Wildfire Creeps Closer to NASA Facility

Wildfire Blazes Near NASA's Calif. Facility
This view of the Station wildfire in La Canada Flintridge was taken on Aug. 28 by astronomer Mike Brown from the library at Caltech. The images is looking northeast toward downtown Pasadena and JPL in the dip in the mountains. (Image credit: Mike Brown)

Thewildfire raging in the forests near NASA's Jet Propulsion Laboratory inPasadena, Calif., intensified on Saturday, edging closer to the researchfacility.

Theso-called Station fire isburning in the Angeles National Forest near homes on the northside of LaCa?ada Flintridge, according to news reports. The fire came within one quarterto one eighth of a mile of JPL, but does not pose any immediate danger, saidNASA spokeswoman Jane Platt.

AstronomerMike Brown of Caltech snappeda picture of the fire's smoke plume on Friday, from the 9th floor of theCaltech library, looking northeast towards downtown Pasadena and JPL. Thepicture was taken when the fire was still about 2 milesaway from JPL.

JPLis closed to all but essential personnel right now. Whether it will remainclosed on Monday has not yet been decided.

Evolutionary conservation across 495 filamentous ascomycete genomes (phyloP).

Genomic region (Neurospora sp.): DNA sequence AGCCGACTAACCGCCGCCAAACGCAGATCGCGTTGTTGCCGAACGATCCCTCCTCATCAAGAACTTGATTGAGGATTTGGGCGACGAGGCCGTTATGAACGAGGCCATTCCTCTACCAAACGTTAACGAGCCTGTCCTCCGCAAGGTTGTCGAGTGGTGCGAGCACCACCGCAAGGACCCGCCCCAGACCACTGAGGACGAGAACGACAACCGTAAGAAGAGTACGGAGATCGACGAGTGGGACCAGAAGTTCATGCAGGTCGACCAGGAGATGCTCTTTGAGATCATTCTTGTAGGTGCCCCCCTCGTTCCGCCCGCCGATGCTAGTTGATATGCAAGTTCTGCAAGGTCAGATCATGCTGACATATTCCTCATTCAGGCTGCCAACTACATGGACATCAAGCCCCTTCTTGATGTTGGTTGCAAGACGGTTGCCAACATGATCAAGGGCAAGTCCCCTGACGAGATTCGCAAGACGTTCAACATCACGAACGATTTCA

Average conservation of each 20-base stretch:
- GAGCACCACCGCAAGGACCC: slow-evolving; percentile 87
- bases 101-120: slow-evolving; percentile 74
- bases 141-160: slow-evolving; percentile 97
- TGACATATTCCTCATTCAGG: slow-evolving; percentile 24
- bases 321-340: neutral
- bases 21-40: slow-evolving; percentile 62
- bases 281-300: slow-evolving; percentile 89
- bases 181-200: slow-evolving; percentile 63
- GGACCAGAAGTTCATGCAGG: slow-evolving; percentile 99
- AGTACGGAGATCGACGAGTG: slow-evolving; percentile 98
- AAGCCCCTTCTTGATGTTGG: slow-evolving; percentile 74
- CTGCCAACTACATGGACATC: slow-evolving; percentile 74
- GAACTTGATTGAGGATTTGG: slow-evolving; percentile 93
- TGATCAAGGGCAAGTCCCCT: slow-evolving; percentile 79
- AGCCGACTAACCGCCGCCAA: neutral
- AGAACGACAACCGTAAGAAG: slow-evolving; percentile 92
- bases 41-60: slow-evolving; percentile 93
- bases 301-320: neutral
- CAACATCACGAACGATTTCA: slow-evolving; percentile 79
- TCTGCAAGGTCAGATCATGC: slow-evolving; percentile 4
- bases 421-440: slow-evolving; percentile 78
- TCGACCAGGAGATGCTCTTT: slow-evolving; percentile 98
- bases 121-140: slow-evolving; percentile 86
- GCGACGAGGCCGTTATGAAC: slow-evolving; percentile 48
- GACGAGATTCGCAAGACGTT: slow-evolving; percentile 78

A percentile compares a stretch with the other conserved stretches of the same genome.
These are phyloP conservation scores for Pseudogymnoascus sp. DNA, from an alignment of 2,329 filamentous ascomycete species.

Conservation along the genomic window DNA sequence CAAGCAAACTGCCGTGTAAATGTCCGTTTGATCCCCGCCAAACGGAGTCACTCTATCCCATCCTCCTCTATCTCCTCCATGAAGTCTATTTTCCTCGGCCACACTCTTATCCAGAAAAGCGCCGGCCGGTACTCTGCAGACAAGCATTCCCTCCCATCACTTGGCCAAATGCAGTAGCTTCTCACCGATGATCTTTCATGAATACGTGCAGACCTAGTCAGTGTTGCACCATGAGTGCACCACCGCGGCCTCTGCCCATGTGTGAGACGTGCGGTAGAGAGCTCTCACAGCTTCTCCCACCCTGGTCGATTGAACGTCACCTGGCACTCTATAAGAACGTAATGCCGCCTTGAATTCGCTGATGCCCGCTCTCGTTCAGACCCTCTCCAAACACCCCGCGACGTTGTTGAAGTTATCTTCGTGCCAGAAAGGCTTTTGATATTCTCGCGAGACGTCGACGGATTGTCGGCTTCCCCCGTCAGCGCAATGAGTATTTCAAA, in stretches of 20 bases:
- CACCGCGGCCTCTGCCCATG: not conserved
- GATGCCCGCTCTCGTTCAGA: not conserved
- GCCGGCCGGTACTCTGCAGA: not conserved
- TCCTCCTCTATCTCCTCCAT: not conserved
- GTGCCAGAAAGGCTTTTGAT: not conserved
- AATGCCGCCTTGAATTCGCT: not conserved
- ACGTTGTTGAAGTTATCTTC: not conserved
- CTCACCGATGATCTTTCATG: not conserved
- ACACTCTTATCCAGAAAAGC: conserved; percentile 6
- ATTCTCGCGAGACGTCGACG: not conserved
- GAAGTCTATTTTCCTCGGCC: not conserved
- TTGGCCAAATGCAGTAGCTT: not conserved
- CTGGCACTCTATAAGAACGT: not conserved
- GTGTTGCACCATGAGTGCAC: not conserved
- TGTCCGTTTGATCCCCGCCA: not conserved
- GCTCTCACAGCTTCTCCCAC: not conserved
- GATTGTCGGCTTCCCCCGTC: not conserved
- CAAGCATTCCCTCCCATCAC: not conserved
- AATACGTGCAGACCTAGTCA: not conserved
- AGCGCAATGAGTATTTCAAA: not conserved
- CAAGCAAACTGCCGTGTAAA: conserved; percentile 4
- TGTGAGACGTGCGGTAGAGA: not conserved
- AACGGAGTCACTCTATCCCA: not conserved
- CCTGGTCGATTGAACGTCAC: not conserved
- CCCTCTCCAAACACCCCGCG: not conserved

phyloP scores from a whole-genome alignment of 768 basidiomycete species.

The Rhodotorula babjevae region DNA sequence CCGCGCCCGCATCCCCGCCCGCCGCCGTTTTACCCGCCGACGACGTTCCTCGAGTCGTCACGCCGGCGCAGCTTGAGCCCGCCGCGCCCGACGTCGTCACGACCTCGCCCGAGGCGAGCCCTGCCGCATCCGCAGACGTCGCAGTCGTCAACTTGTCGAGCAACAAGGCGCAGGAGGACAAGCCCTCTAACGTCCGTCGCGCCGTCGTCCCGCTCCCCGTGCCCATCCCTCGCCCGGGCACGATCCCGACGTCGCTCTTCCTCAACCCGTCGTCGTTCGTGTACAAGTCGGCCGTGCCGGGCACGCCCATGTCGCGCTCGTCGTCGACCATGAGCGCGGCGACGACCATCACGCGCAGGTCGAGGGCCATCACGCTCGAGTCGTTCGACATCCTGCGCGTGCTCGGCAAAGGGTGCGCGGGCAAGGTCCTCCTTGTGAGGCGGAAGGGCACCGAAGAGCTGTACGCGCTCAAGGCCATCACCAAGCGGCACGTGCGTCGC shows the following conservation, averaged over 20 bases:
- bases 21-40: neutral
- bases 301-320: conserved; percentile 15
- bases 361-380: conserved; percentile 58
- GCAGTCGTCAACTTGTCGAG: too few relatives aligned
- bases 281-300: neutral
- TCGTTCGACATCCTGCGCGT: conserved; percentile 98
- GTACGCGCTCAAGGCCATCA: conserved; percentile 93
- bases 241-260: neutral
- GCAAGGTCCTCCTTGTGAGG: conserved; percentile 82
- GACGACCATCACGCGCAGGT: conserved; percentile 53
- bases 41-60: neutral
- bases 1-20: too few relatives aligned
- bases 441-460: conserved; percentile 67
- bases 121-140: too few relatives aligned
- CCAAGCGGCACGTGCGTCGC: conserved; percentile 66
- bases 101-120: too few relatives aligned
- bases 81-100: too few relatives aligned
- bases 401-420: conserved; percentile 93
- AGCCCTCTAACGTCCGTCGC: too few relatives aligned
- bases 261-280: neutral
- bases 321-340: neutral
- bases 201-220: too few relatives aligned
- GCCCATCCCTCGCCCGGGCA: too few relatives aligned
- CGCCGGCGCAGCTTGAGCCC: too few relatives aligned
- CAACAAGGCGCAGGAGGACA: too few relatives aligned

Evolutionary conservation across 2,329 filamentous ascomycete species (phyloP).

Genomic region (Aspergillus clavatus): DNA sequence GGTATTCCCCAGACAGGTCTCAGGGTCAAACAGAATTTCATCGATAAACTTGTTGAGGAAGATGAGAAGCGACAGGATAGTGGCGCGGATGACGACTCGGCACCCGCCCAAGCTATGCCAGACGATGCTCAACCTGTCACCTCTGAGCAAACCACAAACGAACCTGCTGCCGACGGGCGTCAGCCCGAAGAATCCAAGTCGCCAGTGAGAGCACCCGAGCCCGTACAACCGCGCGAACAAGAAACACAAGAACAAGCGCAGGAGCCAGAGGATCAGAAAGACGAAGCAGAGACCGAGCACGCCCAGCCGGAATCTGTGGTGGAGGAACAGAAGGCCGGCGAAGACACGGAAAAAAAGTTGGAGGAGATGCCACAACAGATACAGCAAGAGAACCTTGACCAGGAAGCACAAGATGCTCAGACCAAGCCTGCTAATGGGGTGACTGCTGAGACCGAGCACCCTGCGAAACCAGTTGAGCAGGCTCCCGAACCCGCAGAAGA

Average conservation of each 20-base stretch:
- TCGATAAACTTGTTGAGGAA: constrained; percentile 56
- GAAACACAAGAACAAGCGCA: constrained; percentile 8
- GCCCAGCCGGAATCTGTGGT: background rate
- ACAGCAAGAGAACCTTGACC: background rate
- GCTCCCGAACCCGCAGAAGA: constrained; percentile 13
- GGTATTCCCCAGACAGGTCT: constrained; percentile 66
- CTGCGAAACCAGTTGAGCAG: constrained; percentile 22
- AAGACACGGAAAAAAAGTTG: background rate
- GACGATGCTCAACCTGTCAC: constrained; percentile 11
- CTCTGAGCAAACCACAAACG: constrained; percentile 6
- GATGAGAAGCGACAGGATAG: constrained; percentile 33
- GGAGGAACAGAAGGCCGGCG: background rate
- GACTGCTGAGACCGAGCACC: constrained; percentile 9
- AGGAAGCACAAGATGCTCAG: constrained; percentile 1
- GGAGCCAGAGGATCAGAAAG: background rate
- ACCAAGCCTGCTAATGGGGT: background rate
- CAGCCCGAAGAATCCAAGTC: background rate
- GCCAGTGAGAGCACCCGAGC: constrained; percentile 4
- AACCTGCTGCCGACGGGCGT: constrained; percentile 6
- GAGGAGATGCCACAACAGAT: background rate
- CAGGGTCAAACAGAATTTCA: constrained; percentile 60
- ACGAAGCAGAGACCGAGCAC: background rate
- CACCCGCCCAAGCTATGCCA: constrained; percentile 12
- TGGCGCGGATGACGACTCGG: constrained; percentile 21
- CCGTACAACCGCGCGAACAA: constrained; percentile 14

"JPLis continuing to monitor the fire and the air quality, and a decision will bemade sometime after 2 pm today (PDT) on whether JPL will be opentomorrow," Platt told SPACE.com.

Askedwhether the fires were affecting any current research or mission work, Plattreplied, "I'm not aware of any effect on missions, including efforts to'Free Spirit.' Keep in mind much of the fire activity took place over theweekend, when we normally have reduced staffing anyway."

Thefire has affected JPL in one way though, through the employees who have had toevacuate theirhomes. As of late Saturday, 20 employees had had to evacuate, Platt said.

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Andrea Thompson

Andrea Thompson is an associate editor at Scientific American, where she covers sustainability, energy and the environment. Prior to that, she was a senior writer covering climate science at Climate Central and a reporter and editor at Live Science, where she primarily covered Earth science and the environment. She holds a graduate degree in science health and environmental reporting from New York University, as well as a bachelor of science and and masters of science in atmospheric chemistry from the Georgia Institute of Technology.